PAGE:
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Youngsters can create a new normal in America: Obama

Youngsters can create a new normal in America: Obama

As he readies to hit the campaign trail for Democratic presidential nominee Joe Biden, former US President Barack Obama urged the country's youth to vote in the November 3 election, as their "generation can be the one that creates a new normal in America".

In a video posted on his Twitter account on Tuesday, Obama said: "one of the most inspiring things about this year has been to see so many young Americans fired up, organizing, marching and fighting for change.

"Your generation can be the one that creates a new normal in America. One that's fairer, where the system treats everybody equally and gives everybody opportunity.

"We can come out of this moment stronger than before."

The video came a day before Obama's appearance at a Philadelphia event as part of the campaign trail for Biden, who was his Vice President from January 20, 2009 to January 20, 2017.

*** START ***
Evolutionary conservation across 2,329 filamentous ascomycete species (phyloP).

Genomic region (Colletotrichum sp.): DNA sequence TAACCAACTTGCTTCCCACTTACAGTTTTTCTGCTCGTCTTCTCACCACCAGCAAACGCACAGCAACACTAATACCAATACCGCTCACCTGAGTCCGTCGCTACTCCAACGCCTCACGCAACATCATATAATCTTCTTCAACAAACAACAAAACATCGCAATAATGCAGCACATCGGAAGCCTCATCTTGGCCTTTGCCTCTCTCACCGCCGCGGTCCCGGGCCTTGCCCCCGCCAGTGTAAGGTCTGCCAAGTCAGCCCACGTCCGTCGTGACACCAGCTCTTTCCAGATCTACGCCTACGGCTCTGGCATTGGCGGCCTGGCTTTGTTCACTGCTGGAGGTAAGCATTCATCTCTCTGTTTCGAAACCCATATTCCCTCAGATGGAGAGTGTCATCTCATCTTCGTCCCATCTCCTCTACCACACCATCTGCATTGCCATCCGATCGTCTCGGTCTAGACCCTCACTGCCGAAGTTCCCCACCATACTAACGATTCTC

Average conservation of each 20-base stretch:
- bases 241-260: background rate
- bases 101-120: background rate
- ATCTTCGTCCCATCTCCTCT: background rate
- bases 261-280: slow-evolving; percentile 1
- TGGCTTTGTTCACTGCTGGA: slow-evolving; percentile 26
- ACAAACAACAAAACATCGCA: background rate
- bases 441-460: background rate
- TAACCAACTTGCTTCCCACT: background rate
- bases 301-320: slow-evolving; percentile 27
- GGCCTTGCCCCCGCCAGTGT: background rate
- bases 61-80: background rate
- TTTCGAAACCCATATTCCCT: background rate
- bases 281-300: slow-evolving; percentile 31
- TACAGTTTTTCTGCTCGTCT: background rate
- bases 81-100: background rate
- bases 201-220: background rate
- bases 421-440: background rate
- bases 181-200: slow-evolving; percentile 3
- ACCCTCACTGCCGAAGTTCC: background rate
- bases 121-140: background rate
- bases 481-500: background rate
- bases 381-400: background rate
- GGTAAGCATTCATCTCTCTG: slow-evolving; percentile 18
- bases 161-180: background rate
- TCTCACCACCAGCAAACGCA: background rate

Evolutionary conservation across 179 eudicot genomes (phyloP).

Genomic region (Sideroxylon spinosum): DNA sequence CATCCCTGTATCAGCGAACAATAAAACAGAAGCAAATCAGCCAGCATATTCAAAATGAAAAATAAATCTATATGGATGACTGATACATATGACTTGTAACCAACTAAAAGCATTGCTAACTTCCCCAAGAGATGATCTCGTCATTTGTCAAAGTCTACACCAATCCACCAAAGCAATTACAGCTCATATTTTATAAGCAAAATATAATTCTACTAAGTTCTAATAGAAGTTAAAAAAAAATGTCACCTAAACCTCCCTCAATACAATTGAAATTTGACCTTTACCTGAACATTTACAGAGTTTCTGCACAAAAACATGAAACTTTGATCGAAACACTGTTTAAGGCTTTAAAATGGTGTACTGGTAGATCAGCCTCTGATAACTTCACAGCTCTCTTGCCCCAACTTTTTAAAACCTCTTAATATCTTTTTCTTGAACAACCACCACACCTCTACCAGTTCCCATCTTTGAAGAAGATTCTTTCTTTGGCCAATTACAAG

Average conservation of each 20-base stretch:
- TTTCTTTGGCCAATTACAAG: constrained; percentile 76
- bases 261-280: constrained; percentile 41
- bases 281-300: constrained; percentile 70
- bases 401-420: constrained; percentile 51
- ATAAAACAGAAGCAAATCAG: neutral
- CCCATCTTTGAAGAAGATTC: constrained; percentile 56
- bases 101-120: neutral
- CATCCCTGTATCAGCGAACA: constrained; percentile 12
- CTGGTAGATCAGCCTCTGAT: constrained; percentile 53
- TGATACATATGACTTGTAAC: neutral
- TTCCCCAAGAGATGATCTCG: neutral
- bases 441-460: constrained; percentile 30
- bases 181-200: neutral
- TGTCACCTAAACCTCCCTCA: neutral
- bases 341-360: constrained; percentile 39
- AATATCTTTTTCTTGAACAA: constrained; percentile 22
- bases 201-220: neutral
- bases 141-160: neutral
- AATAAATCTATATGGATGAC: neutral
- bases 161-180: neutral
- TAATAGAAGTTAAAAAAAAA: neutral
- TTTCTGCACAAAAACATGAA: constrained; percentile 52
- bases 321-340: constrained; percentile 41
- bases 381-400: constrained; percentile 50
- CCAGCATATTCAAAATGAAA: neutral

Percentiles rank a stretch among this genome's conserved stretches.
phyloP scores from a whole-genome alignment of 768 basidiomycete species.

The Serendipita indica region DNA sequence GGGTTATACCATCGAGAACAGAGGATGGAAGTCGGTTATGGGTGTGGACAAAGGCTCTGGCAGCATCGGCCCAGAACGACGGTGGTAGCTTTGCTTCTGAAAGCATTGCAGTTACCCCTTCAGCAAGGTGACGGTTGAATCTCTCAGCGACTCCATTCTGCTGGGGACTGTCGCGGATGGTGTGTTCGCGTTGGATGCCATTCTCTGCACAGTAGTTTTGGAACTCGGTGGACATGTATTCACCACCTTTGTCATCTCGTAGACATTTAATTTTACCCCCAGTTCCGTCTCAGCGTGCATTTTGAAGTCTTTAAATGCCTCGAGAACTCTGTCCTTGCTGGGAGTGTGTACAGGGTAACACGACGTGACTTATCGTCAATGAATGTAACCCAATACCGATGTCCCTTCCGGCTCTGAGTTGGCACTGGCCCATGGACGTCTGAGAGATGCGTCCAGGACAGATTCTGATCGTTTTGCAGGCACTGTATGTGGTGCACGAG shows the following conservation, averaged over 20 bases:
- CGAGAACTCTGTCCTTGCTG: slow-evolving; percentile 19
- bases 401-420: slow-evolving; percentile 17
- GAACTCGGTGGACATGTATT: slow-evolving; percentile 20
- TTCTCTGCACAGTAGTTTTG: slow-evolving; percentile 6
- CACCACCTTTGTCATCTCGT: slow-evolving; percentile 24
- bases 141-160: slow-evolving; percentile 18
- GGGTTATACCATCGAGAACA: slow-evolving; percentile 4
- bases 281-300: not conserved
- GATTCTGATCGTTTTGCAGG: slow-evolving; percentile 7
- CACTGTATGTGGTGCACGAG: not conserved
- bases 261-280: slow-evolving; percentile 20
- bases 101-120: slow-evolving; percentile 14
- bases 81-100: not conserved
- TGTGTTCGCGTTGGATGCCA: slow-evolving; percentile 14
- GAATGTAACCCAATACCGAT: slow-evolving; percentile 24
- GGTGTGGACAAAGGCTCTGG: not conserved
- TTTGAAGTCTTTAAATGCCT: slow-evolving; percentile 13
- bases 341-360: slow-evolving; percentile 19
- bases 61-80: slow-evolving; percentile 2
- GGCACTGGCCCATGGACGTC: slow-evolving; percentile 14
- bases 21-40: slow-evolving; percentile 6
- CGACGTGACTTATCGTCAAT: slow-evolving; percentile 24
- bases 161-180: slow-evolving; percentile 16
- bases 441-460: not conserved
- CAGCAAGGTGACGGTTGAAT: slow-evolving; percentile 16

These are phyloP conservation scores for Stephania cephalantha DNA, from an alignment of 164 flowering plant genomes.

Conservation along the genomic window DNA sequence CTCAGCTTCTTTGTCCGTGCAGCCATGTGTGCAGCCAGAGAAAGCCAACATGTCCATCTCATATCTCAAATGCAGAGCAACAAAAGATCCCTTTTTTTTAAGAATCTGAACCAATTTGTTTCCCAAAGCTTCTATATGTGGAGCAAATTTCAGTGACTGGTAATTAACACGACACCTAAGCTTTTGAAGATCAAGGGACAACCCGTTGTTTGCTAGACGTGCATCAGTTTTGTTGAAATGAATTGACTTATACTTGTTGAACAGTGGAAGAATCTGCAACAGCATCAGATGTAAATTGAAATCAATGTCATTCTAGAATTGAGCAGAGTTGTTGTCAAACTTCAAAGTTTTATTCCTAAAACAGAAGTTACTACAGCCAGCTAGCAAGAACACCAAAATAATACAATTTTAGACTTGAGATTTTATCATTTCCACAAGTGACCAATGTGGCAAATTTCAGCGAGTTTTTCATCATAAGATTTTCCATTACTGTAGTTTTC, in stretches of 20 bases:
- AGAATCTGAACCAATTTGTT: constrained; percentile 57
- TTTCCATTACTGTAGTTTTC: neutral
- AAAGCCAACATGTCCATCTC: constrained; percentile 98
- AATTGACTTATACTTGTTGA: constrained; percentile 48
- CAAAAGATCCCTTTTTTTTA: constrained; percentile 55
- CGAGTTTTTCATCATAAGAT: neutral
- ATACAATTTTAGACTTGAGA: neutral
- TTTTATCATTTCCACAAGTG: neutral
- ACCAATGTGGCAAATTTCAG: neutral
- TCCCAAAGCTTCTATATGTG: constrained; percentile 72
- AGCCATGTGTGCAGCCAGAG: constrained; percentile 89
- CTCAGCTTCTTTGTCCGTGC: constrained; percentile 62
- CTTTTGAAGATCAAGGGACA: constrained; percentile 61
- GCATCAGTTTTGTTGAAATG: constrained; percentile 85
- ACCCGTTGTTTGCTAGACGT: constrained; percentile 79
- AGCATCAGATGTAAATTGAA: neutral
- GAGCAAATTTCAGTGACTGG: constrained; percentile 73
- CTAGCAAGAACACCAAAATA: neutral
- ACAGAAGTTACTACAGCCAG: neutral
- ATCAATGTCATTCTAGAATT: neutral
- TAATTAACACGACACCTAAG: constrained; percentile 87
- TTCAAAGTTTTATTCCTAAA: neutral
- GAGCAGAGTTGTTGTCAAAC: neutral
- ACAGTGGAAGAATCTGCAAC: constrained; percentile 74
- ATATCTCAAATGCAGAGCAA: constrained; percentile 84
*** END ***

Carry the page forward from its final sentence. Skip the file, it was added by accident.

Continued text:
In Tuesday's vide, Obama said about Biden that he him "better than almost anybody", CNN reported.

"I trust him to be a great President. He's different. He's on the right side of the issues
"He'll get the job done. And Joe and Kamala will want you to keep pushing them to get the job done," the former leader added.

According to Democratic Party sources, the former President is also expected to travel to other key battleground states ahead of the November 3 election.

During the Democratic National Convention in August, Obama spoke live from the Museum of the American Revolution in Philadelphia in support of his former Vice President.

Meanwhile, latest polls have revealed that Biden had a comfortable lead against President Donald Trump in Pennsylvania, a key battleground state.

A Monmouth University poll out earlier this month showed that 54 per cent of registered voters preferred Biden over 42 per cent who backed Trump.

The state had swung in Trump's favour in the 2016 presidential election, giving him 48.18 per cent of the votes against his then Democratic rival Hillary Clinton's 47.46 per cent..